“Bitch” can be a pretty harmless word.

For instance, when trying to figure out what to write about for my column, I went around asking my people, “What should I bitch about this week?” I write a feminist column, so I realize that in asking that, I’m half-jokingly admitting to being a bitch.

I bitch, therefore I am.

I’m not trying to be self-deprecating, but rather I’m using “bitch” in a way that isn’t negative. I’ve reclaimed it — along with plenty of other women (I’m talkin’ about you, Meredith Brooks). What used to be an insult has become something that a woman can now be proud of — a label that signifies strength, outspokenness and all those other “unladylike” qualities.

Of course, the reclamation of “bitch” is nothing new, but it’s still in the process of being reappropriated. It’s because of this reason that the 2008 Saturday Night Live sketch where Amy Poehler and Tina Fey declared, “Bitches get stuff done” is still resonant and funny (it’s funny ‘cause it’s true).

But at its core, “bitch” is a misogynistic word, and the problem with “bitch” doesn’t only arise when it’s used disparagingly. “Bitch” screamed into a cell phone, yelled out a car window, delivered with a slap across the face, scrawled on a scrap of loose leaf and handed to a frenemy in Mrs. Collins’ third hour — these are all moments when “bitch” is indisputably a not-nice word to use.

The more subtly problematic usage of “bitch” arises when people who aren’t women — or perhaps more specifically, not bitches — say the word, especially if it’s not being used in a deliberately insulting manner.

I’m thinking, in particular, of a conversation I had with a few friends the other day. One friend — a male — was talking about a concert that got out of hand. Punches were thrown, bodies were bloodied and “bitches were brought up on the stage to dance and have vodka poured all over them.” Let’s overlook the discussion of women as stage props for a second, and think about the fact that he felt comfortable labeling women as bitches in the presence of a woman. I didn’t say anything, partly because I was only half-listening to the conversation, but also because I didn’t want to be labeled as that-girl-who-you-can’t-say-“bitch”-around — or to be labeled one, for that matter. And the conversation continued on its course.

The fact that he used that word seems to say something that’s simultaneously reassuring and troublesome: He’s comfortable enough in my presence to use that word around me. But also, it says I am not part of the group of women known as “bitches” — at least in his use of the word, meaning dumb-bitches-who-get-vodka-poured-all-over-them. It’s the same way some friends feel comfortable talking to me about how sorority girls are “sluts” — hell, even the label sorority girls can sting if said with the right tone. I’m not “one of them,” so it’s cool if we criticize and massively overgeneralize women for their friend groups, their Bodycon dresses and “walks of shame,” right?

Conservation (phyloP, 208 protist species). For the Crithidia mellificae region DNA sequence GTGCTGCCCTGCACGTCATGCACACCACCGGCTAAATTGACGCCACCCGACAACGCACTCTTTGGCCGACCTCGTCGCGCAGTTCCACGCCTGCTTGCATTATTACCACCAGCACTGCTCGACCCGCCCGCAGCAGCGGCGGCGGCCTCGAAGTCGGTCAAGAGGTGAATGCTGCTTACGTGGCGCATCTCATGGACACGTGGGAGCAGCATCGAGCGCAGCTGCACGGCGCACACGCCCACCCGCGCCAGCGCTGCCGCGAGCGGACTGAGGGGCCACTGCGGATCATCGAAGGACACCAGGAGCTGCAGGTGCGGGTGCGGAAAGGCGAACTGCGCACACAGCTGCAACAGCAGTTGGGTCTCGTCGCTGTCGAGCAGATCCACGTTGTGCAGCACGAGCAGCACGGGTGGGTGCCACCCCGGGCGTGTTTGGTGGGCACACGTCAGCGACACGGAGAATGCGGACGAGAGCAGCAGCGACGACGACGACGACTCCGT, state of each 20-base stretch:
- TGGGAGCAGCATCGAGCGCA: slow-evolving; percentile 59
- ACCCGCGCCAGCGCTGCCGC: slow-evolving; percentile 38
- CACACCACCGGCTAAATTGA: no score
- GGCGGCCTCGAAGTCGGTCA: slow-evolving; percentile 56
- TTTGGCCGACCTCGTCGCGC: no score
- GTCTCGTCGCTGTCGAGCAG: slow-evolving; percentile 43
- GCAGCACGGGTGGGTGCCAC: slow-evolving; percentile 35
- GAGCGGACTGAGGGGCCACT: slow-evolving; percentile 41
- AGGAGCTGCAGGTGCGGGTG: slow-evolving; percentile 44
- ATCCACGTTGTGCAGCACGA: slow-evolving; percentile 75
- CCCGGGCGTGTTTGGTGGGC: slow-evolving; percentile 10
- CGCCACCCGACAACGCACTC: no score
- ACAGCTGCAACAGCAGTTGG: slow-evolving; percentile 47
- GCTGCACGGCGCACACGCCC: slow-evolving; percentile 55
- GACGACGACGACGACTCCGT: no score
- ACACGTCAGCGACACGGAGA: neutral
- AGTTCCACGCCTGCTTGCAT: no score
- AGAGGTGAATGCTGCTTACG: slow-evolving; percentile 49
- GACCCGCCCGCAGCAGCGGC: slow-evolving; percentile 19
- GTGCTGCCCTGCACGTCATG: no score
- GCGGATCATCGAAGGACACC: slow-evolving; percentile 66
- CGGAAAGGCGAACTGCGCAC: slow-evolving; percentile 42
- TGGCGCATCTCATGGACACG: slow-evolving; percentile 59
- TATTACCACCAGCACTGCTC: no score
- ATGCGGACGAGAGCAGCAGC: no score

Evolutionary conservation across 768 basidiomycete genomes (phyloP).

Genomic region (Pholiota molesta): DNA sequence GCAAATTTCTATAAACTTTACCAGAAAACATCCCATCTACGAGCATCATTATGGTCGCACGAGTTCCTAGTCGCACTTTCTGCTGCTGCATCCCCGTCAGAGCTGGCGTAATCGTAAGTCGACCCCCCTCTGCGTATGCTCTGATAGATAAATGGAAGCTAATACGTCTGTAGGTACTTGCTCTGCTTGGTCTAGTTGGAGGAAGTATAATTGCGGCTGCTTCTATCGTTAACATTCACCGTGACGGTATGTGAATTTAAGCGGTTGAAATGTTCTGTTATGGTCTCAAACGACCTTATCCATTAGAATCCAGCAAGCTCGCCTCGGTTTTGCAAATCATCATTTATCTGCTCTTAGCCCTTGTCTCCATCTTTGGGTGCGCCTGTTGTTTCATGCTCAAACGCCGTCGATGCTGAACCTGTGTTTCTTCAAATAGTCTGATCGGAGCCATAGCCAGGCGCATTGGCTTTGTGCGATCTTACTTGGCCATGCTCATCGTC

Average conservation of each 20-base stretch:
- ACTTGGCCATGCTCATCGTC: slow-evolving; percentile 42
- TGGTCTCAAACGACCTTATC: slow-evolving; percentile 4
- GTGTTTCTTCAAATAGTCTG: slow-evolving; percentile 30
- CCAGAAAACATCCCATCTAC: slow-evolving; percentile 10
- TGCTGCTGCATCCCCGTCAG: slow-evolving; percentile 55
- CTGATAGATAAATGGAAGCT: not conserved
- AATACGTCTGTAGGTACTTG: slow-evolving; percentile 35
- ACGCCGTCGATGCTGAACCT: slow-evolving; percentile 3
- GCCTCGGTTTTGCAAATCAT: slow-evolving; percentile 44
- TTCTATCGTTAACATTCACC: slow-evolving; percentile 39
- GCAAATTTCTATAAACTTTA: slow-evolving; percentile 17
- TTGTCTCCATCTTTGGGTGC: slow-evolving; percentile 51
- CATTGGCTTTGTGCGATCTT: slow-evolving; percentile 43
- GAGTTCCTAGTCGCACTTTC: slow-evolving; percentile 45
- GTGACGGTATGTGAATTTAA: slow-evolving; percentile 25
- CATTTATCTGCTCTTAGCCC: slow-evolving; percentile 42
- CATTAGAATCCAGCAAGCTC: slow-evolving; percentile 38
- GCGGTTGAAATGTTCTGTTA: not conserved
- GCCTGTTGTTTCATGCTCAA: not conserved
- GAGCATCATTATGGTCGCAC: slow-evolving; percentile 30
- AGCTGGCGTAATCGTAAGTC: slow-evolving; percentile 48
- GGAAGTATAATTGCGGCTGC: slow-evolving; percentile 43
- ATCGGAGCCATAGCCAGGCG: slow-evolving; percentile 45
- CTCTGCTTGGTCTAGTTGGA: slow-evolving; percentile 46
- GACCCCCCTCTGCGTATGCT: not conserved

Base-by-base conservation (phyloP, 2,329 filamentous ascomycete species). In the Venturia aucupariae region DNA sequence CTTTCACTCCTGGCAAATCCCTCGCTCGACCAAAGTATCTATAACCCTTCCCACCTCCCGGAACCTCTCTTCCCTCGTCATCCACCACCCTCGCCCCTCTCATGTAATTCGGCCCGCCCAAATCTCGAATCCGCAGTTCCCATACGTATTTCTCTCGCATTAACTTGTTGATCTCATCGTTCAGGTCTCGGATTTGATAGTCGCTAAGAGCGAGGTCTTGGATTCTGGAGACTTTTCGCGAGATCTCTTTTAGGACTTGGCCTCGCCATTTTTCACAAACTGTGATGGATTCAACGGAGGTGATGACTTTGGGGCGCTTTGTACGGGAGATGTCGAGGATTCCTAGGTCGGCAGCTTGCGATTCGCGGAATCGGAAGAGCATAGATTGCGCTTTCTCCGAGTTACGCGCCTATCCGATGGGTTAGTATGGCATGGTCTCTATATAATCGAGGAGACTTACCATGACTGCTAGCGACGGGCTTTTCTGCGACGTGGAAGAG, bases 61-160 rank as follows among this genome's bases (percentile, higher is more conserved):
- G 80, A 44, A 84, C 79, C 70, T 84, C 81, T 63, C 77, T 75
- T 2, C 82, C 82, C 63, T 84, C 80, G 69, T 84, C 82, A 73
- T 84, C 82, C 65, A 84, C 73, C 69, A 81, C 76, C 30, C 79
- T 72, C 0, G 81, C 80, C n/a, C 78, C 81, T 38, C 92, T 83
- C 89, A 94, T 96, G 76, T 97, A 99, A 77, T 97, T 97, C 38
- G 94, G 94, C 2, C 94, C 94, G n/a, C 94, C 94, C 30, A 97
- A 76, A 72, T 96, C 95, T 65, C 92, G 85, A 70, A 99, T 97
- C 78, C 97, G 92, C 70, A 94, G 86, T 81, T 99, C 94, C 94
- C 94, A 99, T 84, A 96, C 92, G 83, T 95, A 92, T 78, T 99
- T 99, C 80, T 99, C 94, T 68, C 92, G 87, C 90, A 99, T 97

The answer, by the way, is no. It’s still misogynistic, even if you’re talking to a female.

I have another friend who likes to use the term “white bitches” (for the record, he’s white, so the only thing that’s really differentiating him from these stupid white girls he’s talking about is the fact that he’s not a female). I wouldn’t anecdotally refer to a male as a “white dick.” I realize “dick” is hilariously not interchangeable at all with “bitch,” which again shows how rooted in misogyny the whole existence of the word is — there simply isn’t a male equivalent!

So why is “bitch” an appropriate general term for females? I realize there’s the fact that “bitch” can be used on males as well, but really you’re just equating men to females and implying females are weak/stupid/whatever else, so it’s still sexist. Moving on.

But, after all this bitching about the word “bitch,” there’s still the part of me that really truly does think the word has its uses. “Bitch” can be funny, “bitch” can be clever, “bitch” can be useful. “Bitch” is a verb and a noun and even an adjective. Really, who could argue that “bitchin’ ” as an adjective is offensive? Who actually gets offended when told that their outfit is “bitchin’ ” today? No one! But seriously, “bitch” just works sometimes, and that’s why I use it. With caution.

The debate over the word “bitch” has been written about and talked about countless times. Hell, there’s even a piece in The Michigan Daily from 2008 that more or less sums up a lot of what I’m trying to say here. Some vilify the word; others defend it as a God-given right to identify as a bitch. I’m not aiming to reach any overarching conclusion here regarding “bitch.” I’m only hoping to point out some things I’ve noticed and hope that it increases our mindfulness over how we use the word.

Katie Steen can be reached at katheliz@umich.edu.

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